Trump rips CDC, threatens school funding
President Trump on Wednesday threatened to cut off federal funding for schools if they do not resume in-person learning this fall and criticized a top government health agency for being too tough with its guidelines to aid that process.
“The Dems think it would be bad for them politically if U.S. schools open before the November Election, but is important for the children & families. May cut off funding if not open!” Trump tweeted.
In a separate tweet, Trump said he disagreed with the Centers for Disease Control and Prevention (CDC) “on their very tough & expensive guidelines for opening schools. While they want them open, they are asking schools to do very impractical things. I will be meeting with them!!!”
CDC Director Robert Redfield emphasized at a press briefing held Tuesday with Vice President Pence that the guidelines are just recommendations.
“The purpose of the CDC guidance — remember it’s guidance, not requirements — and it’s purpose is to facilitate the reopening and the keeping open of schools in this country,” Redfield said.
Pence also said the CDC would issue additional guidance in the coming days for parents, caregivers and schools.
The president and his allies have mounted a full-court press this week to urge school administrators and local officials to resume in-person learning as they encourage the country to get back to normal despite surging coronavirus cases in many states.
Trump said a day earlier he would pressure governors to reopen schools, and Education Secretary Betsy DeVos told state leaders on a conference call that plans to only allow in-person activities a few days a week were unacceptable.
The CDC has issued guidance to inform school officials’ decisions on how to allow for social distancing and is preparing additional recommendations to help schools determine when and how to reopen in an orderly manner.
The existing CDC guidance, which is voluntary, emphasizes opening safely and that schools should only dismiss classes for longer than two weeks if there is “substantial” COVID-19 spread in their communities.
Schools in communities with “minimal to moderate” COVID-19 spread should increase the space between desks to at least six feet, stagger arrival and dismissal times and cancel field trips and other large gatherings.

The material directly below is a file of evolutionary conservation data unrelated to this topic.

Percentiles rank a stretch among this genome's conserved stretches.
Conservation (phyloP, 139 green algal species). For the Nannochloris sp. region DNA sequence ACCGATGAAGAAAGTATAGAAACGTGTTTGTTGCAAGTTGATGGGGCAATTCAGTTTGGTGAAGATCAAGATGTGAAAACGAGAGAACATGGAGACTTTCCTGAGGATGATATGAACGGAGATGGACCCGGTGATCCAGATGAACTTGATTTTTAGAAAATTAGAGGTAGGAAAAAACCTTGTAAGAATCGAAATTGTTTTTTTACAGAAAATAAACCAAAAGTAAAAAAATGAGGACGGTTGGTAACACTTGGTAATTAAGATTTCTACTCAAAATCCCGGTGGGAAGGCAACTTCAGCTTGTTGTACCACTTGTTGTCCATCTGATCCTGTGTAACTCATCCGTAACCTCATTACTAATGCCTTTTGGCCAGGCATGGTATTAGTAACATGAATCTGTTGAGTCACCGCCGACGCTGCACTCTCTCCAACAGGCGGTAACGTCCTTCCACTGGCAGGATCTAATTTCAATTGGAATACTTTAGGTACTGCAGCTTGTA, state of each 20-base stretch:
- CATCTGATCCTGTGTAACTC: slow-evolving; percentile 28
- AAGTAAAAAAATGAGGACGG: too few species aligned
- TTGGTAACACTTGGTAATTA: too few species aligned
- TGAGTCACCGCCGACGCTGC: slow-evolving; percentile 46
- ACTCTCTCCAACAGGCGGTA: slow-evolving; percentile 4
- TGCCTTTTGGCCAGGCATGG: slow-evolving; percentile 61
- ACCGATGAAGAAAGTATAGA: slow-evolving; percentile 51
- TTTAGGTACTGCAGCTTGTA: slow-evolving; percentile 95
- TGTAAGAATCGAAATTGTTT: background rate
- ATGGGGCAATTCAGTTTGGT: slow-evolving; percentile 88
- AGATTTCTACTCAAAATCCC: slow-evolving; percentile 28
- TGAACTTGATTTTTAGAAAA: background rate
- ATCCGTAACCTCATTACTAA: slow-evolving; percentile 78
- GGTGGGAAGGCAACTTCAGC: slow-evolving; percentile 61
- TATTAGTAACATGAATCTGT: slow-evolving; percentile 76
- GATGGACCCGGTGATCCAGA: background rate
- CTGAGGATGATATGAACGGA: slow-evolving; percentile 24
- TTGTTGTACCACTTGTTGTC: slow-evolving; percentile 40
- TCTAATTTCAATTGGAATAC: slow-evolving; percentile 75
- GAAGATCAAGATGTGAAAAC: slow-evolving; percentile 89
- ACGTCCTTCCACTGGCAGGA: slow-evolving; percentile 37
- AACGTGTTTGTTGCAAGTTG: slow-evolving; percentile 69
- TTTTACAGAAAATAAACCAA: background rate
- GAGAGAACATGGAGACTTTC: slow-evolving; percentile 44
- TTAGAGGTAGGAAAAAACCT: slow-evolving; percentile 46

Teachers unions have argued schools need more funding to keep students and staff safe from COVID-19.
“Trump and DeVos woke up yesterday about the importance of public schooling. They demanded schools reopen but they didn’t offer any plans or resources to support schools,” tweeted Randi Weingarten, president of American Federation of Teachers.
“Trump and DeVos may want to play it fast and loose with the lives of people who go to restaurants and hair salons, but we’re not willing to play it fast and loose with the kids and teachers who go to schools.”
Trump claimed in a tweet on Wednesday that schools are open “WITH NO PROBLEMS” in Germany, Denmark, Norway and Sweden, among other countries. The countries Trump listed have significantly fewer coronavirus cases than the United States, which has roughly 3 million reported infections.
Sweden in particular has been a cautionary tale for other countries. It allowed schools, restaurants and other public spaces to remain open amid the coronavirus pandemic and has seen higher death tolls and infections than other nations that opted to shutdown.
Trump himself has cited Sweden in defending his decision to support social distancing measures in March and April that restricted U.S. businesses.
Schools across the U.S. dismissed students in the early days of the pandemic amid questions about what role children play in spreading the virus.
But Redfield said the risk to children and the people they are in contact with appears low.
“The ability of this virus to cause significant illness in children is very, very, very limited,” he said.
“We really don’t have evidence that children are driving the transmission cycle in this.”
Experts have noted that the economic recovery is in many ways tied to school reopenings as parents have been forced to balance work with child care and homeschooling. Opening schools would allow people to go to work and could benefit the economy.
There is evidence the coronavirus is far less lethal for young people. Still, there are concerns about asymptomatic school children bringing the virus home to older relatives and about whether older teachers, administrators and school staff members would be able to safely return to their jobs.
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